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“I’ve never made a record that was such a timeline,” says BEN HARPER of his album Give Till It’s Gone (2011). “It’s a real extension of the last year and half in my life, and all these sounds are inspired by my experiences. It’s as honest a musical statement as I could make.”
The recent past has certainly seen Harper at a creative peak, juggling several high-profile, far-flung projects. Yet somewhere amidst all this activity, he found the time and the focus to write a new set of songs that represents the most personal and diverse collection in his career.
The first clue to his intentions can be found in the fact that Give Till It’s Gone is credited simply to Ben Harper. “You can’t tell which band is playing – it just sounds like me,” he says. “I wanted to create a fresh sound that was also directly connected to the feel of everything I’ve ever done.”
The songs on Give Till It’s Gone are nothing less than a revelation. They express one man’s struggle, confusion, and, ultimately, redemption. Harper lays it all out in “Don’t Give Up On Me Now,” the album’s opening track. “I need to change / I don't know how,” he sings. “You can wait your whole life not knowing what you’re waiting for.”
Elsewhere, he offers both defiance and tenderness, veering from fury in “Dirty Little Lover” to the surrender of “Feel Love.” At times, his fears and his vulnerability are almost too much to bear; “my last line of defense is gone,” he pleads in “Pray That Our Love Sees the Dawn.” Harper has never been afraid to dig deep into his emotions for his songs, but there’s a sense of maturity and experience on Give Till It’s Gone that add new weight to his efforts.
He rattles off the ways in which different encounters have left their mark on his work, such as the impact of a recent show in London at which he opened for Neil Young. “He was singing ‘Rockin’ in the Free World,’ and my mind turned into a tunnel,” he says. “All I heard was ‘rock, free, rock, free.’ I went back to my room and I wrote the song ‘Rock n Roll is Free’ in its entirety, I was so inspired by Neil that night.” Harper notes that he intended that the title of this liberating anthem, the album’s first single, to have multiple meanings. “Rock ’n’ roll has never been as free as it is now, in every sense of the word,” he says. “It’s just waiting for you all the time, and it won’t cost you to take musical chances, to expand your palette and your mind. It’s great to be part of this transitional age that’s happening.”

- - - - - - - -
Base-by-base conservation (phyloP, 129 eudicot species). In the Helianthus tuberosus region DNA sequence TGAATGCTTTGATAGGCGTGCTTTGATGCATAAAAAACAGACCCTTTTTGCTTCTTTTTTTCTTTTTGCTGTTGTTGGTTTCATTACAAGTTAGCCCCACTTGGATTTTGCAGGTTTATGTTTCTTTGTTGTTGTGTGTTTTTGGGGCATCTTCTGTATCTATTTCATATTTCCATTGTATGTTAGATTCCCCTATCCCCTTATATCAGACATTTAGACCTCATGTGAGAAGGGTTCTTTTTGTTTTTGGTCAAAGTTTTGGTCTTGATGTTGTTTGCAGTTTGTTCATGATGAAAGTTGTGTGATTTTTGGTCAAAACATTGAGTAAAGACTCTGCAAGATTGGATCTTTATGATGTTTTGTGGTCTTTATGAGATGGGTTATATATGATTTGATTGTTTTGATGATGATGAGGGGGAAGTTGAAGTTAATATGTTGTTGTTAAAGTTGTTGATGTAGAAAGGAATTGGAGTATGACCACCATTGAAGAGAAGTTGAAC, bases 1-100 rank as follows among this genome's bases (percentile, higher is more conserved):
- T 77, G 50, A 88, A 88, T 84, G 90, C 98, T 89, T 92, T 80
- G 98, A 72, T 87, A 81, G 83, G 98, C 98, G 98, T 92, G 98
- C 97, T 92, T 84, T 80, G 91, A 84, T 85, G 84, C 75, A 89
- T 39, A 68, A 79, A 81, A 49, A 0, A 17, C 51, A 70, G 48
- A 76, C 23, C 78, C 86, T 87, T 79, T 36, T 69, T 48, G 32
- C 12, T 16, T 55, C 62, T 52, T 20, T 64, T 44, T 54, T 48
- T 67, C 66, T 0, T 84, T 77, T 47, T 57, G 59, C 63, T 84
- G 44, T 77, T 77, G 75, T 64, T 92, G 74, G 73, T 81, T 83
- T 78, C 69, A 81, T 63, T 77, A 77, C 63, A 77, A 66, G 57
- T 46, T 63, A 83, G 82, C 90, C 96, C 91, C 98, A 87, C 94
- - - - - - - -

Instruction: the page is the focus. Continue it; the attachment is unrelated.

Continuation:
The “turning point” in Give Till It’s Gone, Harper says, came with the recording of “Spilling Faith,” a psychedelic-tinged song that sounds like an outtake from Revolver, featuring the inimitable drumming of Ringo Starr. The two musicians became friendly after meeting at a benefit concert at Radio City Music Hall in 2009, and Harper’s band Relentless7 backed up Starr on a number of promotional shows. “Ringo came in the studio and we all just talked for an hour,” says Harper. “He said, ‘I want this to be a really positive, uplifting song’ – he laid out the guidelines. So we all co-wrote the song, and the recording is live, exactly as it went down. That song unlocked the entire record,” says Harper. “It was a huge musical moment for this band, and I’ll never forget that day as long as I live.”
Other musical heroes played different roles in the development of songs for Give Till It’s Gone. Jackson Browne’s studio in Los Angeles was the location of most of the album’s recording sessions, and when Harper was cutting “Pray That Our Love Sees the Dawn,” he had a sudden flash that he should add the pioneering songwriter’s unmistakable voice to the song. “I played it for him, we set up the mics, and in an hour it was done,” says Harper.
The inspiration for “Don’t Give Up On Me Now,” meanwhile, came at a birthday tribute concert for Roy Orbison. “I was with his family, and I was deeply affected by him that night,” Harper says. “I could just hear him singing this song.”
Harper’s non-musical interests also helped steer his direction. “I’m a skater,” he says, “I do it a few hours a day, and it’s a huge part of my life now.” He points out some lyrics on the song “Clearly Severely” – “If it hurts, do it twice / avoid the void” and “there is no breath left for words” – and explains that “if you’re skating and you start talking and lose focus, that concrete is a pretty severe confrontation.”
This sense of physical risk mirrors the emotional tightrope Ben Harper walks on Give Till It’s Gone. “It’s not a safe record,” he says with pride. “Hopefully, it has a grittiness, a sense of confrontation. There were a couple of songs where I thought, ‘Am I really going to put that out there?’
“But it’s great to be this many years in and still be uncertain, still feel like you don’t fully have it down. When you think you have something down, then it never really sounds the same.”